Universities like NTU play critical role in social compact, says DPM Heng at 30th anniversary dinner

DPM Heng Swee Keat said universities should not be ivory towers, but instead catalysts to create a better world. ST PHOTO: CHONG JUN LIANG

SINGAPORE - Universities like Nanyang Technological University (NTU) play a critical role in providing educational access to those who might otherwise not have the opportunity, said Deputy Prime Minister Heng Swee Keat on Friday (July 1).

Over the years, NTU has taken in students from diverse backgrounds through bursaries and scholarships, and these help to strengthen the social compact, he said.

Just as important, he added, is the role that NTU students and alumni play in giving back to society.

In a video address at NTU's 30th anniversary dinner, Mr Heng said: "To each generation of NTU students and faculty, I urge you to continue to change our society and the world for the better.

"Universities should not be ivory towers. They should instead be catalysts to create a better world."

Mr Heng added that NTU has made good progress over the past three decades as it now ranks among the top universities in the world.

"Looking ahead, the pace of change will be even faster and the waves of disruption much larger," said Mr Heng.

One of these waves is society - the need to forge a stronger social compact.

Said Mr Heng: "The social compact is under stress in many societies. Disparities are widening, and many communities feel excluded from progress.

"Singapore is in a better position, but we are not immune to some of these forces."

This was also highlighted by Deputy Prime Minister Lawrence Wong earlier this week when he launched Forward Singapore, an engagement exercise between the Government and Singaporeans to refresh the social compact and shape the country's future together.

NTU president Subra Suresh announced on Friday that the university had raised more than $1.1 million through activities which were part of its 30th anniversary celebrations.

He was also speaking at the anniversary dinner held at The Wave, NTU's newest sports hall on campus.

NTU president Subra Suresh (fifth from far left), leading toasts during the university’s 30th anniversary dinner yesterday. ST PHOTO: SYAMIL SAPARI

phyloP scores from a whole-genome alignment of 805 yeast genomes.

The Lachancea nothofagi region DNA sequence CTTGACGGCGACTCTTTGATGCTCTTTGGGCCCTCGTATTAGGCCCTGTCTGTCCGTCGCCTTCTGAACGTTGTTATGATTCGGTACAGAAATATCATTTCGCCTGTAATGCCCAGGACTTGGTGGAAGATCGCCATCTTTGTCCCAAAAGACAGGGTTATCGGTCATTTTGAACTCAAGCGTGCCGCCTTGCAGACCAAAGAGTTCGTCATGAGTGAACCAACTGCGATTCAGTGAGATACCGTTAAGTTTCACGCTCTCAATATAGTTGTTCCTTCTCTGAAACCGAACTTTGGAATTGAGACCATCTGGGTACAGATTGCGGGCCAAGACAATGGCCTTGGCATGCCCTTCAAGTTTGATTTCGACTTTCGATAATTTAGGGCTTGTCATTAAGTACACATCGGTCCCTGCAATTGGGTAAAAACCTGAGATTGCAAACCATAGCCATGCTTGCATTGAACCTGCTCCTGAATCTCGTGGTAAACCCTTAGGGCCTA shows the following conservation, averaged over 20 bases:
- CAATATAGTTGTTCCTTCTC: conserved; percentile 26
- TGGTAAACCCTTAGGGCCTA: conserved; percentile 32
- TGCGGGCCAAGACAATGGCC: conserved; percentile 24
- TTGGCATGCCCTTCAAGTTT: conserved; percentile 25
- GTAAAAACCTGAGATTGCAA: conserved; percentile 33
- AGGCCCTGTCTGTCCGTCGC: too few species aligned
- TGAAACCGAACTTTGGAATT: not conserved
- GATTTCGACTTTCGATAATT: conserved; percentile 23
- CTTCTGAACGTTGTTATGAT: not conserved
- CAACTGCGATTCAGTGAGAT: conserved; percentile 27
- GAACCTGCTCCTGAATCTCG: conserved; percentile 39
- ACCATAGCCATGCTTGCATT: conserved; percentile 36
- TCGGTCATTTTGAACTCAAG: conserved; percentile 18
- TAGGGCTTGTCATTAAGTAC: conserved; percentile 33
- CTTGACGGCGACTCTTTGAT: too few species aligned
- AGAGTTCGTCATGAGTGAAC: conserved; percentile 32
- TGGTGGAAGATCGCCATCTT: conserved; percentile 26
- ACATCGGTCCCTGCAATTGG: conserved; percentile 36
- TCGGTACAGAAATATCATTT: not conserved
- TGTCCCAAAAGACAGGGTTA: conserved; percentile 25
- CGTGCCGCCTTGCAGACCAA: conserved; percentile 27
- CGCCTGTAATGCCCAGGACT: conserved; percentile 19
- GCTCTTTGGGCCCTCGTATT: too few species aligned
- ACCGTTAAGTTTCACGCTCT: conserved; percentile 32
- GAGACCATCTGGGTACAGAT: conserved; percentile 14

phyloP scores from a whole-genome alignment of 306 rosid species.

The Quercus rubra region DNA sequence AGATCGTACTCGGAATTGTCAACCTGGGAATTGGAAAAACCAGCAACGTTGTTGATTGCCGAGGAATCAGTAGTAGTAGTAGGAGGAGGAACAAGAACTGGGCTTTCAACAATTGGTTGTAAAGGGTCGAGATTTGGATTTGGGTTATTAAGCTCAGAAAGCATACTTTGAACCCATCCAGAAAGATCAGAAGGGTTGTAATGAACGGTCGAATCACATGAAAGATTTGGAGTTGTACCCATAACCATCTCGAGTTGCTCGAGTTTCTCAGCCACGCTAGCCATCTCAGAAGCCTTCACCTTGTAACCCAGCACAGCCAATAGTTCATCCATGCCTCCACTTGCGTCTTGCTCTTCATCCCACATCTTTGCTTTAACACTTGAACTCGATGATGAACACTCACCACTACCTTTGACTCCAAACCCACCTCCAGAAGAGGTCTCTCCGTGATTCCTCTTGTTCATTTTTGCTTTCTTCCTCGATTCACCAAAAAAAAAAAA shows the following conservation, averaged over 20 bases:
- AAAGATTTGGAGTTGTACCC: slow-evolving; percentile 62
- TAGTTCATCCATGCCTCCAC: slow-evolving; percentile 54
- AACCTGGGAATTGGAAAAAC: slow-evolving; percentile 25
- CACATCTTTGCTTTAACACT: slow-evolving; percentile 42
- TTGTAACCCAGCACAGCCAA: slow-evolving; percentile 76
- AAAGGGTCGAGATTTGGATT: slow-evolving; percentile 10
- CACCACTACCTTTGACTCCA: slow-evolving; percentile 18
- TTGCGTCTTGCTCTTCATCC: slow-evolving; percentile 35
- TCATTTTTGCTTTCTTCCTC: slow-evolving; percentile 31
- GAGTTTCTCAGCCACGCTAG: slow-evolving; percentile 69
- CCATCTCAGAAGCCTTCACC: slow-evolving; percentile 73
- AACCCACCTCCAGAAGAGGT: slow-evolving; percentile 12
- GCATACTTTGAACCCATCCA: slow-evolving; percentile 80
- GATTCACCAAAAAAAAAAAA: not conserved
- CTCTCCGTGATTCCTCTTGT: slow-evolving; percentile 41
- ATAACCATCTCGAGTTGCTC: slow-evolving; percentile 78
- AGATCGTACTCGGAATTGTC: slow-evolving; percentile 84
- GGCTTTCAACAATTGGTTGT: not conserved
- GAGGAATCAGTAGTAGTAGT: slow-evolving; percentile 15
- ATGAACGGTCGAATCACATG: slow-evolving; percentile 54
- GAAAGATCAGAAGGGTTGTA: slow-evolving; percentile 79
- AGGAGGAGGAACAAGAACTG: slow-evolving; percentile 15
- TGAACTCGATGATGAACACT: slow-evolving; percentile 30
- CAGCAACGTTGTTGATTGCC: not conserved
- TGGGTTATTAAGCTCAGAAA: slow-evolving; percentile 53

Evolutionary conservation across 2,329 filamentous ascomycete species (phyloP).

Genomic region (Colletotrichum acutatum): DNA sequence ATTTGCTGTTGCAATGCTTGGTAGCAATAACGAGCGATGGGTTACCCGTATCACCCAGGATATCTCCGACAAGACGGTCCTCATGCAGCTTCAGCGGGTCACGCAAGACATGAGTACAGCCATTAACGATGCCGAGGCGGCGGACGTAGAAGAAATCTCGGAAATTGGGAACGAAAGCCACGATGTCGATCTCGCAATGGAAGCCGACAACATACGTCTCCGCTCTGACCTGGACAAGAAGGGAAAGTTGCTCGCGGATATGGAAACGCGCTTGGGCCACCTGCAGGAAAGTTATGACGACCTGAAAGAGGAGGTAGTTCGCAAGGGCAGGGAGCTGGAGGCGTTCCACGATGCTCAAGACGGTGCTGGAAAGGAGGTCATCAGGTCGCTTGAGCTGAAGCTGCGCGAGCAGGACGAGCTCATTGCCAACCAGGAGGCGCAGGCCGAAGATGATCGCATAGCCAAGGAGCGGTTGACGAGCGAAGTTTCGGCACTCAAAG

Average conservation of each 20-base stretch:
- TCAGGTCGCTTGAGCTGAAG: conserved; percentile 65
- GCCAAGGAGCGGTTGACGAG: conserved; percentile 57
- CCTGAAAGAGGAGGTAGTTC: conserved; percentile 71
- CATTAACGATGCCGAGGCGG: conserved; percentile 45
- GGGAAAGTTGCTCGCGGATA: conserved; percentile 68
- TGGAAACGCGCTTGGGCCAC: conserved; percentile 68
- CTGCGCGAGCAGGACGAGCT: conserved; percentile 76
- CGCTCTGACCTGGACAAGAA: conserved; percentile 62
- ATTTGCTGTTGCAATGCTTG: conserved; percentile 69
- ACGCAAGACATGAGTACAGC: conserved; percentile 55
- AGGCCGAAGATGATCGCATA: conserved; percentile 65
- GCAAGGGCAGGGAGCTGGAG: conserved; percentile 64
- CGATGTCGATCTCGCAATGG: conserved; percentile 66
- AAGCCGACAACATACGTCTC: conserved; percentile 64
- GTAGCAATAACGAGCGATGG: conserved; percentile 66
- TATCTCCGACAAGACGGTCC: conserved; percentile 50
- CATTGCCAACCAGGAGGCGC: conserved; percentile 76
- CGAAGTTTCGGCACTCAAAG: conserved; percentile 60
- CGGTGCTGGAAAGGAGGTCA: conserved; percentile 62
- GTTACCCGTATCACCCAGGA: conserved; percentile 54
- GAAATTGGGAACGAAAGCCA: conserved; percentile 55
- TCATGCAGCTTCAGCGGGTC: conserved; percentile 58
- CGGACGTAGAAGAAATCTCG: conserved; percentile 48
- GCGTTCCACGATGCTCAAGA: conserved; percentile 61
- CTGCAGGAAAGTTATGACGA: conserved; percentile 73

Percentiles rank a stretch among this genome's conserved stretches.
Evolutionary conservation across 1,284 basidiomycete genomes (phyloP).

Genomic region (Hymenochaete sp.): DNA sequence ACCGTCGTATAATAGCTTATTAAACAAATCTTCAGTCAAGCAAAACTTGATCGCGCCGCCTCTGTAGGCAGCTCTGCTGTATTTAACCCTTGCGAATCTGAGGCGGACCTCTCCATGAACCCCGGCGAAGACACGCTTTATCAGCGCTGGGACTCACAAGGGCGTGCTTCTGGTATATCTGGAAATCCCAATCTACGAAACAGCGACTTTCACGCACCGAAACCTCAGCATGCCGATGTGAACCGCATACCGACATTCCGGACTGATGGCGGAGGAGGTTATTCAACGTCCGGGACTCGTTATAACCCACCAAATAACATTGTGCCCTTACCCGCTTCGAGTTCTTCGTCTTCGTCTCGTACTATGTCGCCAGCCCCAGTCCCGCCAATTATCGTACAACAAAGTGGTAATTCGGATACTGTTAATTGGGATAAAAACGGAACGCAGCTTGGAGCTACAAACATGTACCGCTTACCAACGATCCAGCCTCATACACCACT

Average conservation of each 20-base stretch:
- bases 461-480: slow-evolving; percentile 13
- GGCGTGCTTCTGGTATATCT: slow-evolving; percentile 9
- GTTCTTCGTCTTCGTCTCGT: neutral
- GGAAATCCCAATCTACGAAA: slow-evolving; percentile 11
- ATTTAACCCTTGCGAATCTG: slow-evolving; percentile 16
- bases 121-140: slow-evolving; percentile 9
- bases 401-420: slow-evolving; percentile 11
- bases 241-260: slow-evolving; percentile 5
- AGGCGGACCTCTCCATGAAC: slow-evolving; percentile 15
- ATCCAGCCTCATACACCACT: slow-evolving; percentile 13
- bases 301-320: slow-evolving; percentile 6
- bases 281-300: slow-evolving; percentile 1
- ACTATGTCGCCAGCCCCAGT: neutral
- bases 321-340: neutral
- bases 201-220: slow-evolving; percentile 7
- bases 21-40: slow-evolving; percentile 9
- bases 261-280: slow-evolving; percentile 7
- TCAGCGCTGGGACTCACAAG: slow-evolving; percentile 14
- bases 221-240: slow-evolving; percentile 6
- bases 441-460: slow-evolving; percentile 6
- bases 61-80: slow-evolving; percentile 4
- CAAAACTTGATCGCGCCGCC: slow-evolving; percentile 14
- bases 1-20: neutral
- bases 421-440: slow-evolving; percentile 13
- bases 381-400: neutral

The monies - from over 4,000 donors - was raised through NTU's We Belong campaign that spanned two months from Jan 22 to March 31, said the university in a statement.

The campaign comprised NTU Service Week, where about 600 volunteers worked with over 30 community partners in service projects; Best Foot Forward, a virtual run that clocked 37,000km from 1,000 runners; and NTU Giving Day, which brought the entire university community together to celebrate the impact of giving and to support critical causes of the university.

The $1.1 million will go towards financial aid for students as well as support for the university's colleges, schools and programmes, such as the NTU Priorities Fund, School Advancement Funds, and the NTU Sustainability Fund.

The university kicked off its anniversary activities in September last year, which included the launches of a digital time capsule, a public exhibition, and a limited-edition book.

Concluding his address, Prof Suresh said: "I urge all of you to reflect on the communities around you and what they mean to you. You build a community, and then it builds you. It nourishes you with friendships and purpose.

"This is how greatness is achieved - not by individual effort, but by the collective strength and cumulative impact of small victories - as demonstrated by the rich heritage and remarkable accomplishments of Nanyang Technological University."

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